Mahathir says A-G Apandi lied about 1MDB

This article is more than 12 months old

Former Malaysian premier-turned-government critic Mahathir Mohamad claimed yesterday that he was privy to classified information on the state fund 1Malaysia Development Berhad (1MDB), although such knowledge is a criminal offence.

Writing in his blog, the new chief of the opposition Pakatan Harapan alliance said this was the basis for accusing Attorney-General Mohamed Apandi Ali of hiding evidence of graft in 1MDB's dealings by placing the official reports on the scandal-hit fund under the Official Secrets Act (OSA).

"There are comments that I know the contents of reports by Bank Negara Malaysia, the Malaysian Anti-Corruption Commission, and the Auditor-General to Apandi. Yes, I do know. I know Apandi lied," he wrote in Malay.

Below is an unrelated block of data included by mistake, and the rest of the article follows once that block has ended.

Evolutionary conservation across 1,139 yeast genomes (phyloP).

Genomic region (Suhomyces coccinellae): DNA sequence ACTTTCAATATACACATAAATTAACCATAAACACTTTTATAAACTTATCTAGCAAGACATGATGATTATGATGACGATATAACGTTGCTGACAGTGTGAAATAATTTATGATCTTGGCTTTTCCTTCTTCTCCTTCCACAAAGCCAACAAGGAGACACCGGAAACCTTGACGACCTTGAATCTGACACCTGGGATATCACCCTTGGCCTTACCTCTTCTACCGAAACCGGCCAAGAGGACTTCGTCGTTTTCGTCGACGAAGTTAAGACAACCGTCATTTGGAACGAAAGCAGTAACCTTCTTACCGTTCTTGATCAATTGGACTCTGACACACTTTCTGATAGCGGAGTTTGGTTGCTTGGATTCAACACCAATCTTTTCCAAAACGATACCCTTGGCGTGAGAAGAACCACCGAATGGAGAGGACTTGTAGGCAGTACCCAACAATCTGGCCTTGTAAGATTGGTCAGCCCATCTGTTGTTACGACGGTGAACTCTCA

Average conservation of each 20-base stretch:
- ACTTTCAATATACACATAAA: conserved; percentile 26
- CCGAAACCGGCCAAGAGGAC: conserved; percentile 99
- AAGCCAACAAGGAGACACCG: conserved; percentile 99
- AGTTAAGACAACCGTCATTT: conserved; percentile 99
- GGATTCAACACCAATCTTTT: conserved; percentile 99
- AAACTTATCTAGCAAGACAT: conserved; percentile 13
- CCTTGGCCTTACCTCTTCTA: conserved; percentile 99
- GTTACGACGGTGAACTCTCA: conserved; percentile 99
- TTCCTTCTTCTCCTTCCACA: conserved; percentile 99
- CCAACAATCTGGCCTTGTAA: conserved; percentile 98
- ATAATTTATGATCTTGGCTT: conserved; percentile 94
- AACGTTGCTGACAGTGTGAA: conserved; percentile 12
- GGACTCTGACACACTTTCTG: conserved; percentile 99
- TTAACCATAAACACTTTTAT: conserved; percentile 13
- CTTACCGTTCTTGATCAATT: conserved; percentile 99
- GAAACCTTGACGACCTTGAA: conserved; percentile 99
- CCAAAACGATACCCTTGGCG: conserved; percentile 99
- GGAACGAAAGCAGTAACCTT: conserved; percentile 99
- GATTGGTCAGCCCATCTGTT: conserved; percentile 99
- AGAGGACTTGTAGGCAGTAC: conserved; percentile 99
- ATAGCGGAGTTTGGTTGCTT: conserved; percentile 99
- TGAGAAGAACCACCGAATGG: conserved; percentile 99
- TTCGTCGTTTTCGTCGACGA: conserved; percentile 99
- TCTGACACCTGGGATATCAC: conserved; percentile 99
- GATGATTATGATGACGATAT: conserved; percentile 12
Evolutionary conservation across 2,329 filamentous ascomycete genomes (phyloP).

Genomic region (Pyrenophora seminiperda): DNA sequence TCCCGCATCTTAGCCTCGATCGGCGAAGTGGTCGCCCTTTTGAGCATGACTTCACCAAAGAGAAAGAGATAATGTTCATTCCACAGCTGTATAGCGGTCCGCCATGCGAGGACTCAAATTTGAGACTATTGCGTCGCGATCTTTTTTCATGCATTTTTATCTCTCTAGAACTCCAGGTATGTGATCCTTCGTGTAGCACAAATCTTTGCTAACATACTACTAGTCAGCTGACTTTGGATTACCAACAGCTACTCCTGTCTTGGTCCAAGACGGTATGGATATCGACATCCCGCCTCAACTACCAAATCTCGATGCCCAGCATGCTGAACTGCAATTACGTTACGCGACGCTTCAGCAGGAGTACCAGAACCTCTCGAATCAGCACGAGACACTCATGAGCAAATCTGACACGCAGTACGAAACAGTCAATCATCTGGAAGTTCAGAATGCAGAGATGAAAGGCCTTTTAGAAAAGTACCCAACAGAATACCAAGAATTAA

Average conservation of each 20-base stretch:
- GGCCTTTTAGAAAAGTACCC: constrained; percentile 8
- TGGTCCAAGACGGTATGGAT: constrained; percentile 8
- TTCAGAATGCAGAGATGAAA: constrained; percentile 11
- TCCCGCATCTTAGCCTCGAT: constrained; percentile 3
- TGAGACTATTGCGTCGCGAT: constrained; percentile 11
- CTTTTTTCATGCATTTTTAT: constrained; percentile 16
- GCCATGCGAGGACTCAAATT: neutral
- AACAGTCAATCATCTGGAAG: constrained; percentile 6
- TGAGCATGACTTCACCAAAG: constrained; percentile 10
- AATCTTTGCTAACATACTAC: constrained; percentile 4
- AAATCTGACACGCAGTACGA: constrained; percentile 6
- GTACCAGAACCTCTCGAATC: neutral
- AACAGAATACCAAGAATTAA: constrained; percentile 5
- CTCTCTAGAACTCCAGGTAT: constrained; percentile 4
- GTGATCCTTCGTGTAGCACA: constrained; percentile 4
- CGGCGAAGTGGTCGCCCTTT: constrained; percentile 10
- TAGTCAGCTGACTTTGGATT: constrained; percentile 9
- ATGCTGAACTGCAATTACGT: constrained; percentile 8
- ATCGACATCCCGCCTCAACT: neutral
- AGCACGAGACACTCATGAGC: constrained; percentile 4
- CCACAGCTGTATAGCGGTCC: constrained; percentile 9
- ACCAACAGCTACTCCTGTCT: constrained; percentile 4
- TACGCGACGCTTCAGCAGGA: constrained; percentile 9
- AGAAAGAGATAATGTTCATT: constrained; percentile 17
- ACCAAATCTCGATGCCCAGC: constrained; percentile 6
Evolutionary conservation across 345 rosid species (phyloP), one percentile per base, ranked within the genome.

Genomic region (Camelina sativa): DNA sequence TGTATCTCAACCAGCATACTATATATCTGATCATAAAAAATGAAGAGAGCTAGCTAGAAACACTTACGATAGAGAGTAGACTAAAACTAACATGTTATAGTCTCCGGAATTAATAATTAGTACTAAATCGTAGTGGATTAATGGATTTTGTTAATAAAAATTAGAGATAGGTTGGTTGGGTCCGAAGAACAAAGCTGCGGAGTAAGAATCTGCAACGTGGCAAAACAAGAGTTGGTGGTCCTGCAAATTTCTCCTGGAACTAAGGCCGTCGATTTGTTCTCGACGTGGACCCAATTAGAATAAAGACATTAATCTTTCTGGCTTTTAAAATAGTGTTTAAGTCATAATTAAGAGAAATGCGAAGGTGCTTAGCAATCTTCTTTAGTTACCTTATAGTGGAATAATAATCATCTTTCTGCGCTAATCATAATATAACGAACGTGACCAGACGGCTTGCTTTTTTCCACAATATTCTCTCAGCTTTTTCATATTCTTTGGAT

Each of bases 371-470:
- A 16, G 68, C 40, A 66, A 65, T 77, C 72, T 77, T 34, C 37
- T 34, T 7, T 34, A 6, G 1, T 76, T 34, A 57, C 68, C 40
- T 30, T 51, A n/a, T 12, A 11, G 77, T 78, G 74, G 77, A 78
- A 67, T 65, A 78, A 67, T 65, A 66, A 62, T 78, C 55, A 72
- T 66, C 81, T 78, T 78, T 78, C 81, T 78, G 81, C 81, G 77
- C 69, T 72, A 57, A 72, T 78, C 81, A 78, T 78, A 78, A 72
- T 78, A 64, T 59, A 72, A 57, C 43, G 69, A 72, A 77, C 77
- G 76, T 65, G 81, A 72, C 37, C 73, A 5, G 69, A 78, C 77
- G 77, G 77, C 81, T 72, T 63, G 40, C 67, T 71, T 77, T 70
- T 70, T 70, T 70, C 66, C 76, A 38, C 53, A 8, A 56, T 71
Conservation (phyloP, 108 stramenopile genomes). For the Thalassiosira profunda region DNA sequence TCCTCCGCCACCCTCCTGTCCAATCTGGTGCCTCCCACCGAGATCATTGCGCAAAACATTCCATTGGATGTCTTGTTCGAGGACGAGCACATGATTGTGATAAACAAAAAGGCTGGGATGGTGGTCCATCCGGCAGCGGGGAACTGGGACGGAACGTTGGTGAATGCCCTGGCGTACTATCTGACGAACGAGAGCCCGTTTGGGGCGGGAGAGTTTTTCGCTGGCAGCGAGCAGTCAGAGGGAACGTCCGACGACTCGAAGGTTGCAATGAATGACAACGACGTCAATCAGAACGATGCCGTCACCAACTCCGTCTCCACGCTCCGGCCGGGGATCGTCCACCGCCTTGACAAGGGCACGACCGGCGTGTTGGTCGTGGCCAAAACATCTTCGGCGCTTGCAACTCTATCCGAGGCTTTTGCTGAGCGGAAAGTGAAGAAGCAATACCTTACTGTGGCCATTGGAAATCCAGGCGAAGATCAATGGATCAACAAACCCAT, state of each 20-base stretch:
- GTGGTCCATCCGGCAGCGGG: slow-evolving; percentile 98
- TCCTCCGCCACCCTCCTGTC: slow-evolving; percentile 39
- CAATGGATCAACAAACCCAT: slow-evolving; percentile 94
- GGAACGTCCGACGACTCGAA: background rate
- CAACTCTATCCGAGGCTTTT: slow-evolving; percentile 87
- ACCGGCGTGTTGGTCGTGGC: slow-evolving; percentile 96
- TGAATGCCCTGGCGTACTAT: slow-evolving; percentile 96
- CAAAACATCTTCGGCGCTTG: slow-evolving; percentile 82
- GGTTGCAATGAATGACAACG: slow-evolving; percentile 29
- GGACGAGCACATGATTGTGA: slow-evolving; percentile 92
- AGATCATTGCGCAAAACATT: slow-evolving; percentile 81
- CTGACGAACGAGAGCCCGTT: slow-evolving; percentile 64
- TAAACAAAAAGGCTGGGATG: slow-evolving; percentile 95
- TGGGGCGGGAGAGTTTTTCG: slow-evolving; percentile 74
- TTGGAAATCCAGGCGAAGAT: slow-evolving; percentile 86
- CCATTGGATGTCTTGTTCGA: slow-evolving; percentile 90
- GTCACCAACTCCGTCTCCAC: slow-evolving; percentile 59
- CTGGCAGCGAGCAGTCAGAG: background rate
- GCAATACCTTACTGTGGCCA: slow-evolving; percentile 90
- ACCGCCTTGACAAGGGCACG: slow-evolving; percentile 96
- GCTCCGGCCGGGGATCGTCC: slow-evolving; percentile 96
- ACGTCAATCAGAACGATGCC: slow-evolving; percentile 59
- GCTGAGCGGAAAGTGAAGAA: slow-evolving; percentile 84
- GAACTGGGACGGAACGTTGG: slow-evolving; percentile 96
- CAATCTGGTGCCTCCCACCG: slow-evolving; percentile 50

The 92-year-old said he was told of the details by former deputy premier Muhyiddin Yassin, who was in turn briefed by Mr Apandi's predecessor Abdul Gani Patail in 2015.

Mr Mahathir and Mr Muhyiddin have formed a new party together after the latter, along with Mr Abdul Gani, were removed from the government in July 2015 after revelations that US$700 million (S$953 million) linked to 1MDB were deposited in Prime Minister Najib Razak's personal accounts.

Mr Mahathir wrote that the state secrets were shared and discussed within the party leadership.

His revelation could open the door for both him and Mr Muhyiddin to be arrested and even jailed under the OSA, lawyers said.

"Even possession of a secret document is a crime, let alone publicising it," constitutional lawyer Syahredzan Johan told The Straits Times.

Opposition lawmaker Rafizi Ramli was convicted in November 2016 for breaching the OSA by publicly disclosing documents from the Auditor-General's report on 1MDB during a press conference last year. He was sentenced to 18 months in prison but is appealing the decision.

malaysia1MDBMahathir Mohamad